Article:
Can I mount a volume from a Dockerfile?

Is it possible to mount a volume from a Dockerfile? if not what is the best way to get this done?

I know you can do this using a normal Docker commands in the command prompt, but is there a better way to get this done?

  • Not enough entropy to support /dev/random in docker containers running in boot2docker
  • How to change container configuration without Dockerfile?
  • Docker - Does the container OS need to be same as Host OS
  • “Remove” a VOLUME in a Dockerfile
  • ParaView in Docker with OpenGL support
  • Kuberenets Web UI (Dashboard) missing graphs
  • Can dockerized containers truly run on any Linux node?
  • docker, where is the aufs root for the docker container
  • Docker image just contain software without OS
  • CI and CD implementation issues
  • Cross-device link not permitted Error in Meteor Project with Docker
  • 404 page on Docker when installing
  • 2 Solutions collect form web for “Can I mount a volume from a Dockerfile?”

    Unfortunately it is not possible to do so during an image build.

    I think the reason could be portability? I’m not quite sure here – will be nice if someone can explain this further.

    But my guess is that if Docker would to allow users to mount volumes on build then Docker will have to anticipate and handle different types of file systems, e.g Windows vs Unix. Also what if the directory path which it is supposed to be used for mounting does not exists on another host?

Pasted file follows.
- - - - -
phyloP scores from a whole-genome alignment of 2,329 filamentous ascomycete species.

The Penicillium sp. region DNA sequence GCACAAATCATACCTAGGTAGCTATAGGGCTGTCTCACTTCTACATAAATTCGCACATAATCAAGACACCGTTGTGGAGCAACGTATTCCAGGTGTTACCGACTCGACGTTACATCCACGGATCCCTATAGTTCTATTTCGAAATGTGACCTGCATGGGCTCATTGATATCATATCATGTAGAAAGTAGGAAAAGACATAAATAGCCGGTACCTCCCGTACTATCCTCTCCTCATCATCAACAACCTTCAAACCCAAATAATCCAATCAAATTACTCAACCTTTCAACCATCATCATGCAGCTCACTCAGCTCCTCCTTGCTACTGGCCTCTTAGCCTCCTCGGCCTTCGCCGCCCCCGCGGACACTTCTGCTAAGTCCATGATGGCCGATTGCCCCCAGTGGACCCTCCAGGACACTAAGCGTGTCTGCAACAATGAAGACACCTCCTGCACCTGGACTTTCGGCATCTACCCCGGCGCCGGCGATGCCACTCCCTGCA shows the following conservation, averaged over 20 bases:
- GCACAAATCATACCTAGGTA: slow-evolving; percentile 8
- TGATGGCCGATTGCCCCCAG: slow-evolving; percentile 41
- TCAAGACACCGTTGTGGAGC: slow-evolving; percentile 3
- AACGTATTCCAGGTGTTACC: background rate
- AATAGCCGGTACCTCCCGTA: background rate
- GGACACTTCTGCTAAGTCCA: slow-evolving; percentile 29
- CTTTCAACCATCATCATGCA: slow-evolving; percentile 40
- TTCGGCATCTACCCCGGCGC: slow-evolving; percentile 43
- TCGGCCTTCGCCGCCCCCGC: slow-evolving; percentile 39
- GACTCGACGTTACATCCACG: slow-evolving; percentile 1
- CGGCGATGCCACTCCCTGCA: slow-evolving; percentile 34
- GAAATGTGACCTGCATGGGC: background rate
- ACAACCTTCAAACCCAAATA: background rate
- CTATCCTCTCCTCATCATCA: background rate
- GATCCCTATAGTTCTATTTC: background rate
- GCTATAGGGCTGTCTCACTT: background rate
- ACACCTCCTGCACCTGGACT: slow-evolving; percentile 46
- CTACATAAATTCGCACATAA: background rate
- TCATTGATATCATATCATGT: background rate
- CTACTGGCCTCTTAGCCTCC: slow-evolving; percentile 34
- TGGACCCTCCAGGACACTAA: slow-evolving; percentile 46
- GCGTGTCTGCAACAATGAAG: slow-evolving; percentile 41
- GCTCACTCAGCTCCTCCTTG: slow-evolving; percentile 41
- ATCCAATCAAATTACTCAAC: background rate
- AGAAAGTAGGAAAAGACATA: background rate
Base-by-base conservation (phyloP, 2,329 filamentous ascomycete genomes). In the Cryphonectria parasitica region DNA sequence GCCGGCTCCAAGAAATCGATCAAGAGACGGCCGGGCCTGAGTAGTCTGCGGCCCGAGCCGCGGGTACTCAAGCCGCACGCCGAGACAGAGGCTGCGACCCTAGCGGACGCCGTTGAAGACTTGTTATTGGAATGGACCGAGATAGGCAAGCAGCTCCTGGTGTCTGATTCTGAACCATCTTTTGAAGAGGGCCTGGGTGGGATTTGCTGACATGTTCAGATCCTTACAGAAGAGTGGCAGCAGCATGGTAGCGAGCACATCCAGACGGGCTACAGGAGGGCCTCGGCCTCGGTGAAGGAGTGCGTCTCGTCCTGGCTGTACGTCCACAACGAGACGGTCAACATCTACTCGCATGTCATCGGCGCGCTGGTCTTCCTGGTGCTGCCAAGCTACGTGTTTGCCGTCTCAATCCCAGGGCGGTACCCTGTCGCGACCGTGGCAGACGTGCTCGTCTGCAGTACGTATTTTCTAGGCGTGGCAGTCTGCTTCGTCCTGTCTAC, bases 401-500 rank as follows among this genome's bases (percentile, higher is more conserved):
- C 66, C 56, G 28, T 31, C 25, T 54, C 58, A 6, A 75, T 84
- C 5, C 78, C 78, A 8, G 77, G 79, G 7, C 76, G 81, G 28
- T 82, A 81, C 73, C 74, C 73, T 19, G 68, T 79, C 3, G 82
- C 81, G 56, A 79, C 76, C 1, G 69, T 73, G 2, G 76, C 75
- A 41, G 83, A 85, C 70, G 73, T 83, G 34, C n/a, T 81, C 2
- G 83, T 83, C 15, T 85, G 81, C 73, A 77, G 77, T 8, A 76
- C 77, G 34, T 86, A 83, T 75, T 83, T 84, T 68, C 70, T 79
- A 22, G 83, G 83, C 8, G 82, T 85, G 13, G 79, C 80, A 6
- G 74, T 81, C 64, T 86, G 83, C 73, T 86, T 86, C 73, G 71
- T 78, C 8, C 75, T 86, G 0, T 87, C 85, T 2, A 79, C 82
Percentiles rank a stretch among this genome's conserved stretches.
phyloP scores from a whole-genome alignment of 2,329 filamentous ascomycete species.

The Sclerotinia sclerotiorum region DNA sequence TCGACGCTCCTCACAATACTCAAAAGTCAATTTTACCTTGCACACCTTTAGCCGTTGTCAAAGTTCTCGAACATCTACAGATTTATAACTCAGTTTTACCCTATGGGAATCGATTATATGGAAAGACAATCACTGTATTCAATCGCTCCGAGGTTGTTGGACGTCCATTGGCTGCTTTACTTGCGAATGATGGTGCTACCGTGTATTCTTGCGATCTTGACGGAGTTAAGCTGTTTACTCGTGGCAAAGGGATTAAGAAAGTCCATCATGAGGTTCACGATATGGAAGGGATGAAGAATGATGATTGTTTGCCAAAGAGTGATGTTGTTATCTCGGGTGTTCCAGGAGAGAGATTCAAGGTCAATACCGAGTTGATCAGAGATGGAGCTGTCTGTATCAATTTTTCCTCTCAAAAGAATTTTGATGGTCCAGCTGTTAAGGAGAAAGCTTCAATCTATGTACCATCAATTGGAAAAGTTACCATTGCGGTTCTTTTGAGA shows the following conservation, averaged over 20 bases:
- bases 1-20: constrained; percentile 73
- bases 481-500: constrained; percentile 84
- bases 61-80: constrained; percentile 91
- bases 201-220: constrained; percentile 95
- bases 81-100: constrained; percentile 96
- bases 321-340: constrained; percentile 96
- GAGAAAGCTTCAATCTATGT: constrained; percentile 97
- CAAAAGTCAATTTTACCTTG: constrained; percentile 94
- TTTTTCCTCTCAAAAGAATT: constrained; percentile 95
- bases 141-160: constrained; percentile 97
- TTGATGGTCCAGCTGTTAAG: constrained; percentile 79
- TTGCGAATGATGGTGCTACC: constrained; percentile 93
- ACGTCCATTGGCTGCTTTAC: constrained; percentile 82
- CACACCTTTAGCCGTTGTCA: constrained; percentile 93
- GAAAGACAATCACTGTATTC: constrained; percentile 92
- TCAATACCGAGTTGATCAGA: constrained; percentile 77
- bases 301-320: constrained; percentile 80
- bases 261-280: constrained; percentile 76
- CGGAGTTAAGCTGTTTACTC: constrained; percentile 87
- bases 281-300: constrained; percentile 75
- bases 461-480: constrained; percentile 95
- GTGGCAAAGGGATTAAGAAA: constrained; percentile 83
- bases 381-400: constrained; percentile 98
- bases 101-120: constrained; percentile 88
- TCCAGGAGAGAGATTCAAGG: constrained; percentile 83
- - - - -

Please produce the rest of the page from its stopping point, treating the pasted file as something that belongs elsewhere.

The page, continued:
Anyway, I’m not quite sure what your use case is but you should be able to use the ADD or COPY commands to move files from your host’s file system into the image during build and use the moved files for other purpose like installing etc.

    See:
    https://docs.docker.com/engine/reference/builder/#/add

    Q: So what is the best approach?
    A: I think there is no standard approach for mounting volume. I usually define my mounting in the docker-compose file.

    See:
    https://docs.docker.com/compose/compose-file/#/volumes-volume-driver

    Within the context of a Dockerfile, you have limited access to host resources, to the extent of what’s needed to actually build the container’s image. To illustrate, should you be able to mount host volumes, start containers or access their resources, that would probably equate to an image that can be built for you, in your current environment only.

    If you really need host resources mounted as a volume for the duration of the build only, you might want to look into Packr. However, if you want the volume to be available when the container starts, then usually it’s fine to somehow use docker run --name=Foo $ARGS.

    Docker will be the best open platform for developers and sysadmins to build, ship, and run distributed applications.